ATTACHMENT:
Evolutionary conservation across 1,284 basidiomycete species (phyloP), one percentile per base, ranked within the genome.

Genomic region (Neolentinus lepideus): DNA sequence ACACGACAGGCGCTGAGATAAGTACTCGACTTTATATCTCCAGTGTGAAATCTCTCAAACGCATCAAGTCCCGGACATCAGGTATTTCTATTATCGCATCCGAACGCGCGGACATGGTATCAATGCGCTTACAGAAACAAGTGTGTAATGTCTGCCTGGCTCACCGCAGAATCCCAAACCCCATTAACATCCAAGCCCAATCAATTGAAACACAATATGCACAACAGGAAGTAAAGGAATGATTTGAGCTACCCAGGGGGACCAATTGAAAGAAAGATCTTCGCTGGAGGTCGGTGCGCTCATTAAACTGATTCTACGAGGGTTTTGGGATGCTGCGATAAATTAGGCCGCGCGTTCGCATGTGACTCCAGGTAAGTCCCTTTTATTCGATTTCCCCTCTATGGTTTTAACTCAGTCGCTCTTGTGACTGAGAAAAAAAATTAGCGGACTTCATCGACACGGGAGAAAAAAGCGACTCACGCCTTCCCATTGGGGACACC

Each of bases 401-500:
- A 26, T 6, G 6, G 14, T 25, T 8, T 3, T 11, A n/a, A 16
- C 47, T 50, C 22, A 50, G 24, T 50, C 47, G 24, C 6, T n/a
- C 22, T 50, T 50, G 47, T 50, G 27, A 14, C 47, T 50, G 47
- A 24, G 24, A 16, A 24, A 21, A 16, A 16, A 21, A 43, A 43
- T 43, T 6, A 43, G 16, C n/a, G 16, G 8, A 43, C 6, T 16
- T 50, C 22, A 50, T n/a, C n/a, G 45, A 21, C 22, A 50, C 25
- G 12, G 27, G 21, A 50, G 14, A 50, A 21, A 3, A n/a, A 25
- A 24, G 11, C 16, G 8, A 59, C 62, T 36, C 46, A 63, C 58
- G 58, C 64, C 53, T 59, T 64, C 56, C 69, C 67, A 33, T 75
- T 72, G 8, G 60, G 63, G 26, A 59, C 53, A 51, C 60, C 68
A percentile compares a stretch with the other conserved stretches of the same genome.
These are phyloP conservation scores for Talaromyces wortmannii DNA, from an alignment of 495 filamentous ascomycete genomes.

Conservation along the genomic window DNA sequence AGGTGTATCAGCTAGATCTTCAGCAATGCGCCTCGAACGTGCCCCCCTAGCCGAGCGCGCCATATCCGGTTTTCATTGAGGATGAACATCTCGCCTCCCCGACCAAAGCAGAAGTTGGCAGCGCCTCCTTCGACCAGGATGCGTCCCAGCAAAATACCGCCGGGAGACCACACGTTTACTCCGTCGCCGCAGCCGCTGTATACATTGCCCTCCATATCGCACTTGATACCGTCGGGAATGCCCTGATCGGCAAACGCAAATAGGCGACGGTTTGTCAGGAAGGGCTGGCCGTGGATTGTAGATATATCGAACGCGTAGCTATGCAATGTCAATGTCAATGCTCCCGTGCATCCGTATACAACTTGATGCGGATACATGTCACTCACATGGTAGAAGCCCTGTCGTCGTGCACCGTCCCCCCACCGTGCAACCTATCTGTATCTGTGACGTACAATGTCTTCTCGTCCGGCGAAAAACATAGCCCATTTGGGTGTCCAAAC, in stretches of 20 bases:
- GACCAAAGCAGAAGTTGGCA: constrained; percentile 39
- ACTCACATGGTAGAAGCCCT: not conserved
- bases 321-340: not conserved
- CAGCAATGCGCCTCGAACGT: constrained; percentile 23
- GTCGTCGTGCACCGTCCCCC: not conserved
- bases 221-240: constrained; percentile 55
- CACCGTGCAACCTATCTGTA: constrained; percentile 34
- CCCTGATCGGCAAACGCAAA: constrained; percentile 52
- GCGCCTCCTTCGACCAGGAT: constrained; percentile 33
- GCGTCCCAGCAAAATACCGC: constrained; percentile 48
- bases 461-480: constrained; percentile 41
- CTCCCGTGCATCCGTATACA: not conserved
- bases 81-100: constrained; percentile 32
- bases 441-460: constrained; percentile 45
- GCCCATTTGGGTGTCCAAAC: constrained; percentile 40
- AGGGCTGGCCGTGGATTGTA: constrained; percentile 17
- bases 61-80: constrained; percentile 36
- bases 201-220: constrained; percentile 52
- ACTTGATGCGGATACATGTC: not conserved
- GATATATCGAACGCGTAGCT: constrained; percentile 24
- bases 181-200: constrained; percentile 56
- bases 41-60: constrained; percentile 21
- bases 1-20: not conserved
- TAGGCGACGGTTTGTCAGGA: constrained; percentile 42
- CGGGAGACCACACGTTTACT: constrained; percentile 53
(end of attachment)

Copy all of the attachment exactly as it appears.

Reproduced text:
Evolutionary conservation across 1,284 basidiomycete species (phyloP), one percentile per base, ranked within the genome.

Genomic region (Neolentinus lepideus): DNA sequence ACACGACAGGCGCTGAGATAAGTACTCGACTTTATATCTCCAGTGTGAAATCTCTCAAACGCATCAAGTCCCGGACATCAGGTATTTCTATTATCGCATCCGAACGCGCGGACATGGTATCAATGCGCTTACAGAAACAAGTGTGTAATGTCTGCCTGGCTCACCGCAGAATCCCAAACCCCATTAACATCCAAGCCCAATCAATTGAAACACAATATGCACAACAGGAAGTAAAGGAATGATTTGAGCTACCCAGGGGGACCAATTGAAAGAAAGATCTTCGCTGGAGGTCGGTGCGCTCATTAAACTGATTCTACGAGGGTTTTGGGATGCTGCGATAAATTAGGCCGCGCGTTCGCATGTGACTCCAGGTAAGTCCCTTTTATTCGATTTCCCCTCTATGGTTTTAACTCAGTCGCTCTTGTGACTGAGAAAAAAAATTAGCGGACTTCATCGACACGGGAGAAAAAAGCGACTCACGCCTTCCCATTGGGGACACC

Each of bases 401-500:
- A 26, T 6, G 6, G 14, T 25, T 8, T 3, T 11, A n/a, A 16
- C 47, T 50, C 22, A 50, G 24, T 50, C 47, G 24, C 6, T n/a
- C 22, T 50, T 50, G 47, T 50, G 27, A 14, C 47, T 50, G 47
- A 24, G 24, A 16, A 24, A 21, A 16, A 16, A 21, A 43, A 43
- T 43, T 6, A 43, G 16, C n/a, G 16, G 8, A 43, C 6, T 16
- T 50, C 22, A 50, T n/a, C n/a, G 45, A 21, C 22, A 50, C 25
- G 12, G 27, G 21, A 50, G 14, A 50, A 21, A 3, A n/a, A 25
- A 24, G 11, C 16, G 8, A 59, C 62, T 36, C 46, A 63, C 58
- G 58, C 64, C 53, T 59, T 64, C 56, C 69, C 67, A 33, T 75
- T 72, G 8, G 60, G 63, G 26, A 59, C 53, A 51, C 60, C 68
A percentile compares a stretch with the other conserved stretches of the same genome.
These are phyloP conservation scores for Talaromyces wortmannii DNA, from an alignment of 495 filamentous ascomycete genomes.

Conservation along the genomic window DNA sequence AGGTGTATCAGCTAGATCTTCAGCAATGCGCCTCGAACGTGCCCCCCTAGCCGAGCGCGCCATATCCGGTTTTCATTGAGGATGAACATCTCGCCTCCCCGACCAAAGCAGAAGTTGGCAGCGCCTCCTTCGACCAGGATGCGTCCCAGCAAAATACCGCCGGGAGACCACACGTTTACTCCGTCGCCGCAGCCGCTGTATACATTGCCCTCCATATCGCACTTGATACCGTCGGGAATGCCCTGATCGGCAAACGCAAATAGGCGACGGTTTGTCAGGAAGGGCTGGCCGTGGATTGTAGATATATCGAACGCGTAGCTATGCAATGTCAATGTCAATGCTCCCGTGCATCCGTATACAACTTGATGCGGATACATGTCACTCACATGGTAGAAGCCCTGTCGTCGTGCACCGTCCCCCCACCGTGCAACCTATCTGTATCTGTGACGTACAATGTCTTCTCGTCCGGCGAAAAACATAGCCCATTTGGGTGTCCAAAC, in stretches of 20 bases:
- GACCAAAGCAGAAGTTGGCA: constrained; percentile 39
- ACTCACATGGTAGAAGCCCT: not conserved
- bases 321-340: not conserved
- CAGCAATGCGCCTCGAACGT: constrained; percentile 23
- GTCGTCGTGCACCGTCCCCC: not conserved
- bases 221-240: constrained; percentile 55
- CACCGTGCAACCTATCTGTA: constrained; percentile 34
- CCCTGATCGGCAAACGCAAA: constrained; percentile 52
- GCGCCTCCTTCGACCAGGAT: constrained; percentile 33
- GCGTCCCAGCAAAATACCGC: constrained; percentile 48
- bases 461-480: constrained; percentile 41
- CTCCCGTGCATCCGTATACA: not conserved
- bases 81-100: constrained; percentile 32
- bases 441-460: constrained; percentile 45
- GCCCATTTGGGTGTCCAAAC: constrained; percentile 40
- AGGGCTGGCCGTGGATTGTA: constrained; percentile 17
- bases 61-80: constrained; percentile 36
- bases 201-220: constrained; percentile 52
- ACTTGATGCGGATACATGTC: not conserved
- GATATATCGAACGCGTAGCT: constrained; percentile 24
- bases 181-200: constrained; percentile 56
- bases 41-60: constrained; percentile 21
- bases 1-20: not conserved
- TAGGCGACGGTTTGTCAGGA: constrained; percentile 42
- CGGGAGACCACACGTTTACT: constrained; percentile 53